Enter Joseph M. Marshall III’s book, The Lakota Way: Stories and Lessons for Living, to learn how to live wisely with all our relatives – with mitakuye oyasin (“all my relatives” in Dakota).
Each chapter of the book presents a virtue through story-telling, some stories from the beginnings of remembered life and some from Marshalls’s own yesterday. As a Lakota child would have learned these attributes, you, the reader, will learn them. You will be welcomed to the cooking fire, enthralled by the stories Grandmother tells you. You will hold the axe for Grandfather as he cleverly instructs you in how a home is made. Sometimes you will identify with Iktomi the trickster as he cheats the ducks and the bear; sometimes you will learn to inhabit Mato, the bear, as he humbly, with dignity, feeds Iktomi after falling for Iktomi’s lies.
As you read you will stand up stronger in these virtues: humility, perseverance, respect, honor, love, sacrifice, truth, compassion, bravery, fortitude, generosity, and wisdom. You too will become one with mitakuye oyasin.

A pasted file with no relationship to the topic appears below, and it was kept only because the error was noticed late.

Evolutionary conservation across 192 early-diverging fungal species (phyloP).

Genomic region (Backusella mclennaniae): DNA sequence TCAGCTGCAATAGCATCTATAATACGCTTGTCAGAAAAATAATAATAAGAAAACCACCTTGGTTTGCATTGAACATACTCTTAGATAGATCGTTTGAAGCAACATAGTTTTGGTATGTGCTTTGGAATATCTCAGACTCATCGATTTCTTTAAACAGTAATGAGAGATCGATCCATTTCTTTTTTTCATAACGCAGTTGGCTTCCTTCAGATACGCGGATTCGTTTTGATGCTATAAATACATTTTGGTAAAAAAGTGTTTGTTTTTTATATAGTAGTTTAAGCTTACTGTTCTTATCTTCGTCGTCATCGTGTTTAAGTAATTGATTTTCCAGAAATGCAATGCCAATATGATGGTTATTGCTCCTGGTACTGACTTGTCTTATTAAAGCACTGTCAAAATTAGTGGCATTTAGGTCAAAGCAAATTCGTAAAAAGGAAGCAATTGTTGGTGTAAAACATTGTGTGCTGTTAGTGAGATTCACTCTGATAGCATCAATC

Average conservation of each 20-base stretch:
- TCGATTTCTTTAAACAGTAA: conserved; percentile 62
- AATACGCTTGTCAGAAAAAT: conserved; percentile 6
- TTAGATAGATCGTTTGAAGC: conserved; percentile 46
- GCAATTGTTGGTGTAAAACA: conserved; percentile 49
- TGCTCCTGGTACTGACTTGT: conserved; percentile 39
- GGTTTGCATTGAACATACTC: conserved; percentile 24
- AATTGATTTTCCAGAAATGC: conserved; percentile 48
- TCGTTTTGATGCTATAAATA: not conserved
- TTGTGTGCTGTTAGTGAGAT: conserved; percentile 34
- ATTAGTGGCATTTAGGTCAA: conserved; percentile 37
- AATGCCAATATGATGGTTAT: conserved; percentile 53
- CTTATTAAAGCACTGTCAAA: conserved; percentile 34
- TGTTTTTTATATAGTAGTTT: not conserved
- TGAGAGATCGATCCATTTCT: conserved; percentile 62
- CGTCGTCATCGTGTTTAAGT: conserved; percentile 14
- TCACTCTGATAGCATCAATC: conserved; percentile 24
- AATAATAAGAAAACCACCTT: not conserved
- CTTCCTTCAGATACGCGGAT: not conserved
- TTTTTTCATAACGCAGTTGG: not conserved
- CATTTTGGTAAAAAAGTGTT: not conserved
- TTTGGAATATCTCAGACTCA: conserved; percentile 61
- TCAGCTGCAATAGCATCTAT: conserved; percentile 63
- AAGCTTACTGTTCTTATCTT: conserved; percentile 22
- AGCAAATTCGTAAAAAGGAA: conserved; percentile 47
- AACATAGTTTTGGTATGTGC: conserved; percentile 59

I was especially taken by small generosities in the stories. Apparent losers often became the most honored, virtuous beings.
As a woman I felt fully affirmed. The women in these stories are as numerous as the men. They and the men are equally wise and strong and resourceful with all the other family members presented – the two-legged, the winged, the four-legged.
If you are a descendant of European Americans, as I am, the “Afterword” will help you recollect the interactions between European settlers and the Lakota ancestors. You will wonder how any humans could have acted with such lack of virtue against those they did not understand. You will wonder what to do about this. This section was painful for me to read; this pain is necessary if I am to move toward justice.
Marshall’s words offer generous healing for wounds and playful instruction into wisdom.